67. God’s goodness leads us to obedience. When we choose to sin, we stray from God’s Word. In fact, it is our human nature to do so. But it is by the goodness of the Holy Spirit that are we able to obey it.

68. We learn that God’s nature — and His will — is good by studying Scripture.  This verse tell us quite plainly that God is good. And everything God does or allows is good. When life’s circumstances seem to contradict this truth — in times of hurt, hardship, disease, loss, persecution, and in all of life’s trials — we sometimes tend to abandon God’s Word and instead try to make sense of our suffering on our own. But we will only see God’s goodness — and His good will for us — when we dig deep into His Word and choose to learn from Him.

69. What goodness is not. Those whose hearts are hard toward God and refuse to acknowledge their need for Him (this is true “arrogance”) will mock me, pressure me, aim to hurt me, and try to steal, kill and destroy my beliefs, my will, and my reputation. But even in the face of what goodness is not, I am only able to be strong and remain faithful when my heart is focused on God’s Word.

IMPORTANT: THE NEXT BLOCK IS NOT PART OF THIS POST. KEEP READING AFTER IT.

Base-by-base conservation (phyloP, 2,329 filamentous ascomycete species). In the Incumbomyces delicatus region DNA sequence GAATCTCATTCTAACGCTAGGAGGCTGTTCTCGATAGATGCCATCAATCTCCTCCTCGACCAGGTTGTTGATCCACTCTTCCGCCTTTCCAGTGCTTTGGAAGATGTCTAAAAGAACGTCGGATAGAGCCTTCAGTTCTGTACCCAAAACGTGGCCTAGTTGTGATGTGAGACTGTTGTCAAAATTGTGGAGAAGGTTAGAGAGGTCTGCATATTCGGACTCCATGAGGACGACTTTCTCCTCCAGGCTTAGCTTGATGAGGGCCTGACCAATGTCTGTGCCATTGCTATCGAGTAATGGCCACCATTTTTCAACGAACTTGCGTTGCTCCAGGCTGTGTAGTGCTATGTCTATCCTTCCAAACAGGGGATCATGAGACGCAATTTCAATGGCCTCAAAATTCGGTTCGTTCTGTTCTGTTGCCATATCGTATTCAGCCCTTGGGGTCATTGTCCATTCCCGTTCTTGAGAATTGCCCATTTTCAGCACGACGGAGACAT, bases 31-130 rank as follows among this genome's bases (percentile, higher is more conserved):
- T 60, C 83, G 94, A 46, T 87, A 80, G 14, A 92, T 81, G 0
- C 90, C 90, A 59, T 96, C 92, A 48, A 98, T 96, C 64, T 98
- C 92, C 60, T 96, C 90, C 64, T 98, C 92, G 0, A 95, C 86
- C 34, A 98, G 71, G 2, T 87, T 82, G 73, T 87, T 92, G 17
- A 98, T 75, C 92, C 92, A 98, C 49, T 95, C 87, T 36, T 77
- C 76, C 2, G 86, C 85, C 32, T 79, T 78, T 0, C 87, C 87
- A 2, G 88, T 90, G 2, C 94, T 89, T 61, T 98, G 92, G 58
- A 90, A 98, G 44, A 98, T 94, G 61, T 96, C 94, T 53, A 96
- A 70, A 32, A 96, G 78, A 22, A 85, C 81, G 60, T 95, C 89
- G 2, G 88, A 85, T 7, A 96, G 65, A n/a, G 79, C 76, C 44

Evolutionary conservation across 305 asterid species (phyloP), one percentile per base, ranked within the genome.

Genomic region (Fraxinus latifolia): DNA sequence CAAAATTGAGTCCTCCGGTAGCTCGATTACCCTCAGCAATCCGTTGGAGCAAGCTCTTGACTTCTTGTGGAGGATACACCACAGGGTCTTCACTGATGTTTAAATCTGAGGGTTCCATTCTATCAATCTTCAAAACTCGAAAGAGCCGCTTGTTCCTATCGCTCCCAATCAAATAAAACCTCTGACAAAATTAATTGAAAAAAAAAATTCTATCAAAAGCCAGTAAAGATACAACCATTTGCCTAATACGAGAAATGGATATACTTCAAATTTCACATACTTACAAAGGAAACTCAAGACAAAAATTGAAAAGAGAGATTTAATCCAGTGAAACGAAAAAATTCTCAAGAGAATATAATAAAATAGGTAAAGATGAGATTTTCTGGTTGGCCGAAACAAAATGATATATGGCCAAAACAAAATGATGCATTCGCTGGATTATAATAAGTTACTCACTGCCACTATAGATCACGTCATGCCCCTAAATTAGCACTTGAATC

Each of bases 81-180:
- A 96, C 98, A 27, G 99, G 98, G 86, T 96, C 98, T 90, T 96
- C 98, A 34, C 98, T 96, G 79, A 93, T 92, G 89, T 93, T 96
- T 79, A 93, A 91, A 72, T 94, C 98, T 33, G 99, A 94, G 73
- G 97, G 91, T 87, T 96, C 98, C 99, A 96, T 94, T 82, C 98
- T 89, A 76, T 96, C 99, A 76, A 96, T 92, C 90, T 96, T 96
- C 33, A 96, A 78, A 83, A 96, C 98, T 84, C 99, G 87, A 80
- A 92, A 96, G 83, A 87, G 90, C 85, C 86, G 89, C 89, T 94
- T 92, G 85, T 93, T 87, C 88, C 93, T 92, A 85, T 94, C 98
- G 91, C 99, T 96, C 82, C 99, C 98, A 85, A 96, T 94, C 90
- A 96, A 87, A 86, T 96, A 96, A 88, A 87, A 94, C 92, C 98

70.  Goodness delights in God, not man. The result of arrogance is a callous and unfeeling heart. Conversely, those who follow Jesus remain sensitive to sin, to pain, and to suffering — and also to joy, to love, and to peace — by finding our delight in God’s Word, rather than the approval of people.

71. Goodness is being thankful for affliction because it points us to Jesus. What happens when you are looking at something very small — something that is hard to see? You lean closer to it. Why? Because the closer you are to something, the larger it appears.  So, when we are “afflicted” (sick, struggling, or suffering in any way), and it might be hard to “see” Jesus in the midst of our circumstances, we ought to lean closer into the Scriptures. The closer we lean to Jesus, the larger He appears in our lives.